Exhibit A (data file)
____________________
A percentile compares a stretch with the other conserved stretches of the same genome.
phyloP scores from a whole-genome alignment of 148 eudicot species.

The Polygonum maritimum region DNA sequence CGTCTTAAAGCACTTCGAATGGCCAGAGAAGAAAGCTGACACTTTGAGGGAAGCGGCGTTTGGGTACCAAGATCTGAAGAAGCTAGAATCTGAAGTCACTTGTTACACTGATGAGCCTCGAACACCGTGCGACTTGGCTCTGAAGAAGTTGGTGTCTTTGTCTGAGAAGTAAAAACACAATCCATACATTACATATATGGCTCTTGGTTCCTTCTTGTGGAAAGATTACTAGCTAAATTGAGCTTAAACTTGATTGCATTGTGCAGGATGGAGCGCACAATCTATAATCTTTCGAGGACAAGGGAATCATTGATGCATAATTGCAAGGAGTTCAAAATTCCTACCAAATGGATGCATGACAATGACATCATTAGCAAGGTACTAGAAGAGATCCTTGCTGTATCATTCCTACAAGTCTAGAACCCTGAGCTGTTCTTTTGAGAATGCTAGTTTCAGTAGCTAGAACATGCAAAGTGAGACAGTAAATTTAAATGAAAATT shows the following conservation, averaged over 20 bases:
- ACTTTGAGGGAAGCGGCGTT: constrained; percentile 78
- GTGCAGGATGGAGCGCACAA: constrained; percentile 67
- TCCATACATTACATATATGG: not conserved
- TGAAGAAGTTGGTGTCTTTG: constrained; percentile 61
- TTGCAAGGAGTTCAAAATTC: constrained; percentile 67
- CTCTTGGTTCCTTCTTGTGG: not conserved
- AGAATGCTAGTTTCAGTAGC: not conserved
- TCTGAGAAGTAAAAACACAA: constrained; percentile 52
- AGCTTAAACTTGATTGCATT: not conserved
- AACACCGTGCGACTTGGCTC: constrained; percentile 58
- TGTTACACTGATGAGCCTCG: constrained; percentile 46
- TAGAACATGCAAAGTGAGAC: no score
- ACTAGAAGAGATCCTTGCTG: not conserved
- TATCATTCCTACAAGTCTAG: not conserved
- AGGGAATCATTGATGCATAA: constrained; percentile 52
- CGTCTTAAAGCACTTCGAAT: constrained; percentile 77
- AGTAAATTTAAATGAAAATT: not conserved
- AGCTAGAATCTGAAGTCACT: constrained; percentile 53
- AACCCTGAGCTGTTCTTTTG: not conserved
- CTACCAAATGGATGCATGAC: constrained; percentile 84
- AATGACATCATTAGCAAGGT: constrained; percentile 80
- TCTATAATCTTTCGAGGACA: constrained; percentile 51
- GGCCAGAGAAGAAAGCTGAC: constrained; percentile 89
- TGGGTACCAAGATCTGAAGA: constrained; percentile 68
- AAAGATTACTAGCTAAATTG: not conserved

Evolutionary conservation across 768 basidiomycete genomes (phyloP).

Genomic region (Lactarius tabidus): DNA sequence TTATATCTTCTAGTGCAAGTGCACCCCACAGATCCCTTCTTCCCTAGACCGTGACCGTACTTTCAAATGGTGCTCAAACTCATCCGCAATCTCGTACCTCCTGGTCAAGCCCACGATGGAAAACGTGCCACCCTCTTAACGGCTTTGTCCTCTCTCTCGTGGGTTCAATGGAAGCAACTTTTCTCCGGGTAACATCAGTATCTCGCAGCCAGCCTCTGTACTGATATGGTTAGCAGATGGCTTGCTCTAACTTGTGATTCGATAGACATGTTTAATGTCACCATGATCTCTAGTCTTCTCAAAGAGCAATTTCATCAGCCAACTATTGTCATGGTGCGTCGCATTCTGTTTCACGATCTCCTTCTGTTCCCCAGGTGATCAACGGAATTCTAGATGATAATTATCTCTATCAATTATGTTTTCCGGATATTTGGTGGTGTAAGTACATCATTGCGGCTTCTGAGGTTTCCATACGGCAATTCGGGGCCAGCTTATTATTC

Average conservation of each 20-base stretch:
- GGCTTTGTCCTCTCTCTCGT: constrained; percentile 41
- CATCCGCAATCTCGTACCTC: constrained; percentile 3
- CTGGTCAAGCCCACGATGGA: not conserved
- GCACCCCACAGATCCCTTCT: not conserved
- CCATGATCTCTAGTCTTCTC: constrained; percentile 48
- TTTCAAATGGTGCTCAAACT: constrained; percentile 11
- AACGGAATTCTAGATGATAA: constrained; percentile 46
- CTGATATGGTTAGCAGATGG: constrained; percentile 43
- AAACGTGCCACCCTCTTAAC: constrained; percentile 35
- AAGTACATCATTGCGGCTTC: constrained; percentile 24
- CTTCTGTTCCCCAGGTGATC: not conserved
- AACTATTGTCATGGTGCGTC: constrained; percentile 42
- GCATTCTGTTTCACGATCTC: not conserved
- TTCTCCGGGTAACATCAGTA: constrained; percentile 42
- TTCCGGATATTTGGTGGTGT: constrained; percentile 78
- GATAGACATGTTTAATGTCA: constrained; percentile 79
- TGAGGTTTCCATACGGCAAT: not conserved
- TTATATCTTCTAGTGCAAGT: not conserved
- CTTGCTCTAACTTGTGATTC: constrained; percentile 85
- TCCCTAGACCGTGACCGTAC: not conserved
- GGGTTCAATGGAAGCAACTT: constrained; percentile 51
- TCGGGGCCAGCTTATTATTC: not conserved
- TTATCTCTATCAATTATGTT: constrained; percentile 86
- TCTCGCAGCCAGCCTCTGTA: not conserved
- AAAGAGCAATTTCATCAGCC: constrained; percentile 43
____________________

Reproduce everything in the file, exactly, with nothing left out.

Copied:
A percentile compares a stretch with the other conserved stretches of the same genome.
phyloP scores from a whole-genome alignment of 148 eudicot species.

The Polygonum maritimum region DNA sequence CGTCTTAAAGCACTTCGAATGGCCAGAGAAGAAAGCTGACACTTTGAGGGAAGCGGCGTTTGGGTACCAAGATCTGAAGAAGCTAGAATCTGAAGTCACTTGTTACACTGATGAGCCTCGAACACCGTGCGACTTGGCTCTGAAGAAGTTGGTGTCTTTGTCTGAGAAGTAAAAACACAATCCATACATTACATATATGGCTCTTGGTTCCTTCTTGTGGAAAGATTACTAGCTAAATTGAGCTTAAACTTGATTGCATTGTGCAGGATGGAGCGCACAATCTATAATCTTTCGAGGACAAGGGAATCATTGATGCATAATTGCAAGGAGTTCAAAATTCCTACCAAATGGATGCATGACAATGACATCATTAGCAAGGTACTAGAAGAGATCCTTGCTGTATCATTCCTACAAGTCTAGAACCCTGAGCTGTTCTTTTGAGAATGCTAGTTTCAGTAGCTAGAACATGCAAAGTGAGACAGTAAATTTAAATGAAAATT shows the following conservation, averaged over 20 bases:
- ACTTTGAGGGAAGCGGCGTT: constrained; percentile 78
- GTGCAGGATGGAGCGCACAA: constrained; percentile 67
- TCCATACATTACATATATGG: not conserved
- TGAAGAAGTTGGTGTCTTTG: constrained; percentile 61
- TTGCAAGGAGTTCAAAATTC: constrained; percentile 67
- CTCTTGGTTCCTTCTTGTGG: not conserved
- AGAATGCTAGTTTCAGTAGC: not conserved
- TCTGAGAAGTAAAAACACAA: constrained; percentile 52
- AGCTTAAACTTGATTGCATT: not conserved
- AACACCGTGCGACTTGGCTC: constrained; percentile 58
- TGTTACACTGATGAGCCTCG: constrained; percentile 46
- TAGAACATGCAAAGTGAGAC: no score
- ACTAGAAGAGATCCTTGCTG: not conserved
- TATCATTCCTACAAGTCTAG: not conserved
- AGGGAATCATTGATGCATAA: constrained; percentile 52
- CGTCTTAAAGCACTTCGAAT: constrained; percentile 77
- AGTAAATTTAAATGAAAATT: not conserved
- AGCTAGAATCTGAAGTCACT: constrained; percentile 53
- AACCCTGAGCTGTTCTTTTG: not conserved
- CTACCAAATGGATGCATGAC: constrained; percentile 84
- AATGACATCATTAGCAAGGT: constrained; percentile 80
- TCTATAATCTTTCGAGGACA: constrained; percentile 51
- GGCCAGAGAAGAAAGCTGAC: constrained; percentile 89
- TGGGTACCAAGATCTGAAGA: constrained; percentile 68
- AAAGATTACTAGCTAAATTG: not conserved

Evolutionary conservation across 768 basidiomycete genomes (phyloP).

Genomic region (Lactarius tabidus): DNA sequence TTATATCTTCTAGTGCAAGTGCACCCCACAGATCCCTTCTTCCCTAGACCGTGACCGTACTTTCAAATGGTGCTCAAACTCATCCGCAATCTCGTACCTCCTGGTCAAGCCCACGATGGAAAACGTGCCACCCTCTTAACGGCTTTGTCCTCTCTCTCGTGGGTTCAATGGAAGCAACTTTTCTCCGGGTAACATCAGTATCTCGCAGCCAGCCTCTGTACTGATATGGTTAGCAGATGGCTTGCTCTAACTTGTGATTCGATAGACATGTTTAATGTCACCATGATCTCTAGTCTTCTCAAAGAGCAATTTCATCAGCCAACTATTGTCATGGTGCGTCGCATTCTGTTTCACGATCTCCTTCTGTTCCCCAGGTGATCAACGGAATTCTAGATGATAATTATCTCTATCAATTATGTTTTCCGGATATTTGGTGGTGTAAGTACATCATTGCGGCTTCTGAGGTTTCCATACGGCAATTCGGGGCCAGCTTATTATTC

Average conservation of each 20-base stretch:
- GGCTTTGTCCTCTCTCTCGT: constrained; percentile 41
- CATCCGCAATCTCGTACCTC: constrained; percentile 3
- CTGGTCAAGCCCACGATGGA: not conserved
- GCACCCCACAGATCCCTTCT: not conserved
- CCATGATCTCTAGTCTTCTC: constrained; percentile 48
- TTTCAAATGGTGCTCAAACT: constrained; percentile 11
- AACGGAATTCTAGATGATAA: constrained; percentile 46
- CTGATATGGTTAGCAGATGG: constrained; percentile 43
- AAACGTGCCACCCTCTTAAC: constrained; percentile 35
- AAGTACATCATTGCGGCTTC: constrained; percentile 24
- CTTCTGTTCCCCAGGTGATC: not conserved
- AACTATTGTCATGGTGCGTC: constrained; percentile 42
- GCATTCTGTTTCACGATCTC: not conserved
- TTCTCCGGGTAACATCAGTA: constrained; percentile 42
- TTCCGGATATTTGGTGGTGT: constrained; percentile 78
- GATAGACATGTTTAATGTCA: constrained; percentile 79
- TGAGGTTTCCATACGGCAAT: not conserved
- TTATATCTTCTAGTGCAAGT: not conserved
- CTTGCTCTAACTTGTGATTC: constrained; percentile 85
- TCCCTAGACCGTGACCGTAC: not conserved
- GGGTTCAATGGAAGCAACTT: constrained; percentile 51
- TCGGGGCCAGCTTATTATTC: not conserved
- TTATCTCTATCAATTATGTT: constrained; percentile 86
- TCTCGCAGCCAGCCTCTGTA: not conserved
- AAAGAGCAATTTCATCAGCC: constrained; percentile 43